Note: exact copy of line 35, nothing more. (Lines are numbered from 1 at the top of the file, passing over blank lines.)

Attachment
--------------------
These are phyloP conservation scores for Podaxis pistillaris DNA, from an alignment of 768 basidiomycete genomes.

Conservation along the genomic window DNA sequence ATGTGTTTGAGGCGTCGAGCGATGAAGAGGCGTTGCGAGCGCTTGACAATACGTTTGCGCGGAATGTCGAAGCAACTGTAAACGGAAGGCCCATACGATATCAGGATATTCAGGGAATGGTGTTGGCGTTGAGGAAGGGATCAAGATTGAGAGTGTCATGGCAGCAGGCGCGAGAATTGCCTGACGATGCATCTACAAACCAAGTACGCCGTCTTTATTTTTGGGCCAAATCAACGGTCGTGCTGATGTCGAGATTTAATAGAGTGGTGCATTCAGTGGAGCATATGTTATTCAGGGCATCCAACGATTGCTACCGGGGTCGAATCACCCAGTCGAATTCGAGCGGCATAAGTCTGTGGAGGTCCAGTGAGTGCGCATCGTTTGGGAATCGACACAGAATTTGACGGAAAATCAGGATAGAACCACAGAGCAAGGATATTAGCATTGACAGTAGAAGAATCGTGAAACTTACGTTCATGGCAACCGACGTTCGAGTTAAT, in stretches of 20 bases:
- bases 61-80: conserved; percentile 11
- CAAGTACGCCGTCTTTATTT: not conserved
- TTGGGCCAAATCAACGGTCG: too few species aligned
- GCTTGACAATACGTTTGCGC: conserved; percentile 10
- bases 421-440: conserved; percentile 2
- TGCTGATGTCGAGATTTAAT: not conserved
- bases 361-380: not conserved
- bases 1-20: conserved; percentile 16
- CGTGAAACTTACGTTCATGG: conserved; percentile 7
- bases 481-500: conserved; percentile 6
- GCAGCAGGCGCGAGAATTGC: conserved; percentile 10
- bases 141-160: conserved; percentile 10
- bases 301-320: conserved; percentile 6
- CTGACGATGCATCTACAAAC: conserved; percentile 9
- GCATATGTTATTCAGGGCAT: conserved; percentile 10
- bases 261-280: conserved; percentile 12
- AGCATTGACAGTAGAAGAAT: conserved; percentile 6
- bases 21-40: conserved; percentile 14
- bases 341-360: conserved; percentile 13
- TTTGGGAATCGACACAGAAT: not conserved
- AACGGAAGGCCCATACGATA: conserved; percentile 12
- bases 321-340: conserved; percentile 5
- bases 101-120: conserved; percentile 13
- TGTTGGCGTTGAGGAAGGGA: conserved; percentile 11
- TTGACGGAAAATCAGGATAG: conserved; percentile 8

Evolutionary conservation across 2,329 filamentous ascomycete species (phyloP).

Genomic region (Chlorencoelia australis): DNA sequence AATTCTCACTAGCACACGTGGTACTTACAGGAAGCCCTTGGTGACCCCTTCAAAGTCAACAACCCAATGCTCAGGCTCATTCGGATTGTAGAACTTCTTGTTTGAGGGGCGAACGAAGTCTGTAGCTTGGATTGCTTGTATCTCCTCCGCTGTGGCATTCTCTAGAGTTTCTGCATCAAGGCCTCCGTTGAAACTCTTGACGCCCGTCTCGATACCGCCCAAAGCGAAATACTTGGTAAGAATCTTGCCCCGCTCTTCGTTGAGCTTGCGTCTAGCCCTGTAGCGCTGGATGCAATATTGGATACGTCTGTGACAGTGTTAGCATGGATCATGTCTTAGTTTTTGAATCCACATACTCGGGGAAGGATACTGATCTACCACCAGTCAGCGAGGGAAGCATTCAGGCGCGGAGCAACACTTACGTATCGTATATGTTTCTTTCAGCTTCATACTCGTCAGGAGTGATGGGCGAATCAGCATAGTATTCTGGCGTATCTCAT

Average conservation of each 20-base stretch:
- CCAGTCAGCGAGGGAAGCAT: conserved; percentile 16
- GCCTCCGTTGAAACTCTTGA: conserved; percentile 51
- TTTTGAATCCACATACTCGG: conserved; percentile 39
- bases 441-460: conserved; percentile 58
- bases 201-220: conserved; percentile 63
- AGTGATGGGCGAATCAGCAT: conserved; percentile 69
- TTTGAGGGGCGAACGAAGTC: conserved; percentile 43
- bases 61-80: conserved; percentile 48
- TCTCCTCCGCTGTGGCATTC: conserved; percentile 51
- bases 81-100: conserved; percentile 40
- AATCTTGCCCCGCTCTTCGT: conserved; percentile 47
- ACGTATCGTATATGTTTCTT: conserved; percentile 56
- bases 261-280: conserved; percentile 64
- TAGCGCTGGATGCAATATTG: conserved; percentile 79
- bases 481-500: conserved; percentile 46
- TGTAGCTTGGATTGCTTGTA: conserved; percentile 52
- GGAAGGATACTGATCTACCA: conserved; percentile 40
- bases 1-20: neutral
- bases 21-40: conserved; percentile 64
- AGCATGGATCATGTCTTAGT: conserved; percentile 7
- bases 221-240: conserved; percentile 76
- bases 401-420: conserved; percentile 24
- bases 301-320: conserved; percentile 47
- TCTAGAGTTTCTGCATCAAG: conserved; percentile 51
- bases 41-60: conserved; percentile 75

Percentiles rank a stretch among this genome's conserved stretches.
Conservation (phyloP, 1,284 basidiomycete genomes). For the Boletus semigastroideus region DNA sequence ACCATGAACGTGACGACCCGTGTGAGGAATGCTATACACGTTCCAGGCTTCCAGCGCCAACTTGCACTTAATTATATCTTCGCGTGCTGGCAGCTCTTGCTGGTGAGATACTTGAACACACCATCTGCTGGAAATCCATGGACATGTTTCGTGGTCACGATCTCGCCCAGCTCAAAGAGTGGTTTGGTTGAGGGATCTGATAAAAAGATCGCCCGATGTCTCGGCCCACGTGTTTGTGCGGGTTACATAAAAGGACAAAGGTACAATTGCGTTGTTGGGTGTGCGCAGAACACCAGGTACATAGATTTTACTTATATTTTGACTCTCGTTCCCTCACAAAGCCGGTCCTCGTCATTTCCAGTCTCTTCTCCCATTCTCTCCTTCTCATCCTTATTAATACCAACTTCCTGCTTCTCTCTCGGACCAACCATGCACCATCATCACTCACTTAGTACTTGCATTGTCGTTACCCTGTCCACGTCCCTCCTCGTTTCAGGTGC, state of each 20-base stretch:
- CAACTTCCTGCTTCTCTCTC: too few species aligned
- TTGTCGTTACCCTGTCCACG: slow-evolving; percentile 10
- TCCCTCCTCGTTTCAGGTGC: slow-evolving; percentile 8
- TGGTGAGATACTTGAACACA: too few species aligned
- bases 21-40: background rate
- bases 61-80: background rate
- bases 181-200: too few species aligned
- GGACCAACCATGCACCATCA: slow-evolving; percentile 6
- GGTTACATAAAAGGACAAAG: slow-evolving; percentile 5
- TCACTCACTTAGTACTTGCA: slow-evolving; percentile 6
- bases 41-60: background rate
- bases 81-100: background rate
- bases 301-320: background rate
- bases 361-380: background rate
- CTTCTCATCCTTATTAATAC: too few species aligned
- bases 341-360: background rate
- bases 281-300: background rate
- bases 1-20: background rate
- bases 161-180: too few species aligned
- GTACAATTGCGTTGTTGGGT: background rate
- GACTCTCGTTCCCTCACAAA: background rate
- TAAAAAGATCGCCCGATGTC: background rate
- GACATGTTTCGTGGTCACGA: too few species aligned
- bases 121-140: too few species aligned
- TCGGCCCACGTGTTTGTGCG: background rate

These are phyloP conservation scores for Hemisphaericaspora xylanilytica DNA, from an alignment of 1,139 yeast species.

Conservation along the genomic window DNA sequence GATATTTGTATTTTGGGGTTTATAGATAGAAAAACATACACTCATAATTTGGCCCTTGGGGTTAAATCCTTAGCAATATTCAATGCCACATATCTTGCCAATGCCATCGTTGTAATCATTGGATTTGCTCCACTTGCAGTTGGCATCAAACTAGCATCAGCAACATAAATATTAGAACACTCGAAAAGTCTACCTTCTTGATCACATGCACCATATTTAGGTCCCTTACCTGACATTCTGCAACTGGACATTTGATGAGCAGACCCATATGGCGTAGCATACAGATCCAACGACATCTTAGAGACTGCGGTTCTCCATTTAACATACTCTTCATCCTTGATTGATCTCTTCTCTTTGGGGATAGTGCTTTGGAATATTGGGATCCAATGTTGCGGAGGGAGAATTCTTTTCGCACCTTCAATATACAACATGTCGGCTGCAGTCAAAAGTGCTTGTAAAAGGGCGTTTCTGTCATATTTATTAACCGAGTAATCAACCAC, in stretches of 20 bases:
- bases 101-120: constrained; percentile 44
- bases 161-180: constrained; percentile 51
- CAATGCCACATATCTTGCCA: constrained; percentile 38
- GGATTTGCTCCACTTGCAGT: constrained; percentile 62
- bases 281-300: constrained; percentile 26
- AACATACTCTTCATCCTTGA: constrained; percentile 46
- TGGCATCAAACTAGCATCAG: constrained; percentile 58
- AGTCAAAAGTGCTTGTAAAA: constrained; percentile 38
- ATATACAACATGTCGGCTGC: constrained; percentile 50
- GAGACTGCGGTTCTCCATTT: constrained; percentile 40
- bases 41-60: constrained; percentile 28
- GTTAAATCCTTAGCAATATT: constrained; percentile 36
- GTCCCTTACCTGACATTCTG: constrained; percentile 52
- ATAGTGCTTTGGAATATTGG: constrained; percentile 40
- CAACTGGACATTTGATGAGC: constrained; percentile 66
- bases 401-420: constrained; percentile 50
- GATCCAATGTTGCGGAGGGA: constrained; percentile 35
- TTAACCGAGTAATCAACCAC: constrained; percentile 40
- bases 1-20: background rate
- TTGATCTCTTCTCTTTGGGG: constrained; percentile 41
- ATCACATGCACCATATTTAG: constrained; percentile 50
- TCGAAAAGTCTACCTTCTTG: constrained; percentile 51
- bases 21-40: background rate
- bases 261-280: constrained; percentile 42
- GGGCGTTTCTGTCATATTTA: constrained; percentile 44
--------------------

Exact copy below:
- bases 201-220: conserved; percentile 63